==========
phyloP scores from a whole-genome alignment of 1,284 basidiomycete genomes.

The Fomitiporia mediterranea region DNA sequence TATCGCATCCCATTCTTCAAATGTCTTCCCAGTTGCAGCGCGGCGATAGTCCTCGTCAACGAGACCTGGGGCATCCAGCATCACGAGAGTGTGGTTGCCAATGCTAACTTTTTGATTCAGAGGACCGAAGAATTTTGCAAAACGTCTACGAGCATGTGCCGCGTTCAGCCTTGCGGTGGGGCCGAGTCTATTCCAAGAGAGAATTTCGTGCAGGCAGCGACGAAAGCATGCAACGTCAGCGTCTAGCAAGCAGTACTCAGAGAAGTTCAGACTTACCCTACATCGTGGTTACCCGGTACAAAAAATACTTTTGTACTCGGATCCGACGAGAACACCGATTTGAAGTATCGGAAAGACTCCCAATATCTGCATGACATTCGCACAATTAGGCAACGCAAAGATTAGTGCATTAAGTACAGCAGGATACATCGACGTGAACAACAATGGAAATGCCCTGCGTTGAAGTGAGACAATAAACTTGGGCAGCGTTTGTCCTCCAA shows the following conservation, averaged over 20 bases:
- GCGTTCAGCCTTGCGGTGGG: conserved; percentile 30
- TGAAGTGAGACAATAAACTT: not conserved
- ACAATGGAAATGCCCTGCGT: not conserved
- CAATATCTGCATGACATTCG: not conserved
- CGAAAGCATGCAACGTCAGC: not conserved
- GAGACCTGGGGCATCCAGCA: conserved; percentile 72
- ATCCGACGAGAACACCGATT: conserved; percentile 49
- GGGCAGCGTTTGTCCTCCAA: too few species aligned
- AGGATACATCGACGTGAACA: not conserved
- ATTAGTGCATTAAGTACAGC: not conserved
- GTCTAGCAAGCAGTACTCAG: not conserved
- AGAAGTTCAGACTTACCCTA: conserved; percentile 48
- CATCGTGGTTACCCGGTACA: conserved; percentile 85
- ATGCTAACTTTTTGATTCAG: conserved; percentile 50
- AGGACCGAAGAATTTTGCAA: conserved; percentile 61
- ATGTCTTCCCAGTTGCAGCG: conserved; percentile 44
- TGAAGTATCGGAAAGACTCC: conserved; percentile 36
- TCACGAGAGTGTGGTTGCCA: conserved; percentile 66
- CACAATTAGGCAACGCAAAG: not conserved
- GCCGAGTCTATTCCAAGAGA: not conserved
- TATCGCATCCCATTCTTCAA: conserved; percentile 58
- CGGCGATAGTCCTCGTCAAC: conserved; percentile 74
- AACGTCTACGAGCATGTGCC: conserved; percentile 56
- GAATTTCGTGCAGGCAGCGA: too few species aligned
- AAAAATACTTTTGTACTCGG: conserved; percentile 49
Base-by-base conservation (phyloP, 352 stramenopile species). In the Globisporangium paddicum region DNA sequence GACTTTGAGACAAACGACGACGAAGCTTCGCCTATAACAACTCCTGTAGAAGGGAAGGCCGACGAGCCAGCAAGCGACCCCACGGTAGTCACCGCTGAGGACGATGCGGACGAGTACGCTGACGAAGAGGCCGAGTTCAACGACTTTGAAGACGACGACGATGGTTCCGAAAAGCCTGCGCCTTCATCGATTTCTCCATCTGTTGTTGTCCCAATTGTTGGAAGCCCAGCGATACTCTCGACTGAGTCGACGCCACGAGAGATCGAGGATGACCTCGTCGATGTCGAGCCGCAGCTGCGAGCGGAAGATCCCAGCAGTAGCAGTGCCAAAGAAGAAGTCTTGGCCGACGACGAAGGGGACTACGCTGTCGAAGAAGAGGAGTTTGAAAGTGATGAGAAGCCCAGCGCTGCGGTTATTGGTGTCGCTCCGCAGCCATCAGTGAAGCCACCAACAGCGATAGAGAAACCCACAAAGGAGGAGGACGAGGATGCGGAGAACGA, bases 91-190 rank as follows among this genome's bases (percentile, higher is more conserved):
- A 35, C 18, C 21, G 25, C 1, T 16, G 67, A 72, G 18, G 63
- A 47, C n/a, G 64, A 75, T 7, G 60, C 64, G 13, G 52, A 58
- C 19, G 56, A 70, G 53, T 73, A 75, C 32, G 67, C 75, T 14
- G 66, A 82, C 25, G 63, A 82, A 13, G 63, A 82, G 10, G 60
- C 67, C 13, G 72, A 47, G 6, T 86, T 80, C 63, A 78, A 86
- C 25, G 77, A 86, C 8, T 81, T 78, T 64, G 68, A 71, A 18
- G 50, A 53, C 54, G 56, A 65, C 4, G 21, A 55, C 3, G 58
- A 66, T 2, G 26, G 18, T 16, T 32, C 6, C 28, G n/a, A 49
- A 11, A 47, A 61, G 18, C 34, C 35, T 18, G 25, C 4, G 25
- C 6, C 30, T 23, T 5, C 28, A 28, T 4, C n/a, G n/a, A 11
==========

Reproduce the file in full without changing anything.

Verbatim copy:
phyloP scores from a whole-genome alignment of 1,284 basidiomycete genomes.

The Fomitiporia mediterranea region DNA sequence TATCGCATCCCATTCTTCAAATGTCTTCCCAGTTGCAGCGCGGCGATAGTCCTCGTCAACGAGACCTGGGGCATCCAGCATCACGAGAGTGTGGTTGCCAATGCTAACTTTTTGATTCAGAGGACCGAAGAATTTTGCAAAACGTCTACGAGCATGTGCCGCGTTCAGCCTTGCGGTGGGGCCGAGTCTATTCCAAGAGAGAATTTCGTGCAGGCAGCGACGAAAGCATGCAACGTCAGCGTCTAGCAAGCAGTACTCAGAGAAGTTCAGACTTACCCTACATCGTGGTTACCCGGTACAAAAAATACTTTTGTACTCGGATCCGACGAGAACACCGATTTGAAGTATCGGAAAGACTCCCAATATCTGCATGACATTCGCACAATTAGGCAACGCAAAGATTAGTGCATTAAGTACAGCAGGATACATCGACGTGAACAACAATGGAAATGCCCTGCGTTGAAGTGAGACAATAAACTTGGGCAGCGTTTGTCCTCCAA shows the following conservation, averaged over 20 bases:
- GCGTTCAGCCTTGCGGTGGG: conserved; percentile 30
- TGAAGTGAGACAATAAACTT: not conserved
- ACAATGGAAATGCCCTGCGT: not conserved
- CAATATCTGCATGACATTCG: not conserved
- CGAAAGCATGCAACGTCAGC: not conserved
- GAGACCTGGGGCATCCAGCA: conserved; percentile 72
- ATCCGACGAGAACACCGATT: conserved; percentile 49
- GGGCAGCGTTTGTCCTCCAA: too few species aligned
- AGGATACATCGACGTGAACA: not conserved
- ATTAGTGCATTAAGTACAGC: not conserved
- GTCTAGCAAGCAGTACTCAG: not conserved
- AGAAGTTCAGACTTACCCTA: conserved; percentile 48
- CATCGTGGTTACCCGGTACA: conserved; percentile 85
- ATGCTAACTTTTTGATTCAG: conserved; percentile 50
- AGGACCGAAGAATTTTGCAA: conserved; percentile 61
- ATGTCTTCCCAGTTGCAGCG: conserved; percentile 44
- TGAAGTATCGGAAAGACTCC: conserved; percentile 36
- TCACGAGAGTGTGGTTGCCA: conserved; percentile 66
- CACAATTAGGCAACGCAAAG: not conserved
- GCCGAGTCTATTCCAAGAGA: not conserved
- TATCGCATCCCATTCTTCAA: conserved; percentile 58
- CGGCGATAGTCCTCGTCAAC: conserved; percentile 74
- AACGTCTACGAGCATGTGCC: conserved; percentile 56
- GAATTTCGTGCAGGCAGCGA: too few species aligned
- AAAAATACTTTTGTACTCGG: conserved; percentile 49
Base-by-base conservation (phyloP, 352 stramenopile species). In the Globisporangium paddicum region DNA sequence GACTTTGAGACAAACGACGACGAAGCTTCGCCTATAACAACTCCTGTAGAAGGGAAGGCCGACGAGCCAGCAAGCGACCCCACGGTAGTCACCGCTGAGGACGATGCGGACGAGTACGCTGACGAAGAGGCCGAGTTCAACGACTTTGAAGACGACGACGATGGTTCCGAAAAGCCTGCGCCTTCATCGATTTCTCCATCTGTTGTTGTCCCAATTGTTGGAAGCCCAGCGATACTCTCGACTGAGTCGACGCCACGAGAGATCGAGGATGACCTCGTCGATGTCGAGCCGCAGCTGCGAGCGGAAGATCCCAGCAGTAGCAGTGCCAAAGAAGAAGTCTTGGCCGACGACGAAGGGGACTACGCTGTCGAAGAAGAGGAGTTTGAAAGTGATGAGAAGCCCAGCGCTGCGGTTATTGGTGTCGCTCCGCAGCCATCAGTGAAGCCACCAACAGCGATAGAGAAACCCACAAAGGAGGAGGACGAGGATGCGGAGAACGA, bases 91-190 rank as follows among this genome's bases (percentile, higher is more conserved):
- A 35, C 18, C 21, G 25, C 1, T 16, G 67, A 72, G 18, G 63
- A 47, C n/a, G 64, A 75, T 7, G 60, C 64, G 13, G 52, A 58
- C 19, G 56, A 70, G 53, T 73, A 75, C 32, G 67, C 75, T 14
- G 66, A 82, C 25, G 63, A 82, A 13, G 63, A 82, G 10, G 60
- C 67, C 13, G 72, A 47, G 6, T 86, T 80, C 63, A 78, A 86
- C 25, G 77, A 86, C 8, T 81, T 78, T 64, G 68, A 71, A 18
- G 50, A 53, C 54, G 56, A 65, C 4, G 21, A 55, C 3, G 58
- A 66, T 2, G 26, G 18, T 16, T 32, C 6, C 28, G n/a, A 49
- A 11, A 47, A 61, G 18, C 34, C 35, T 18, G 25, C 4, G 25
- C 6, C 30, T 23, T 5, C 28, A 28, T 4, C n/a, G n/a, A 11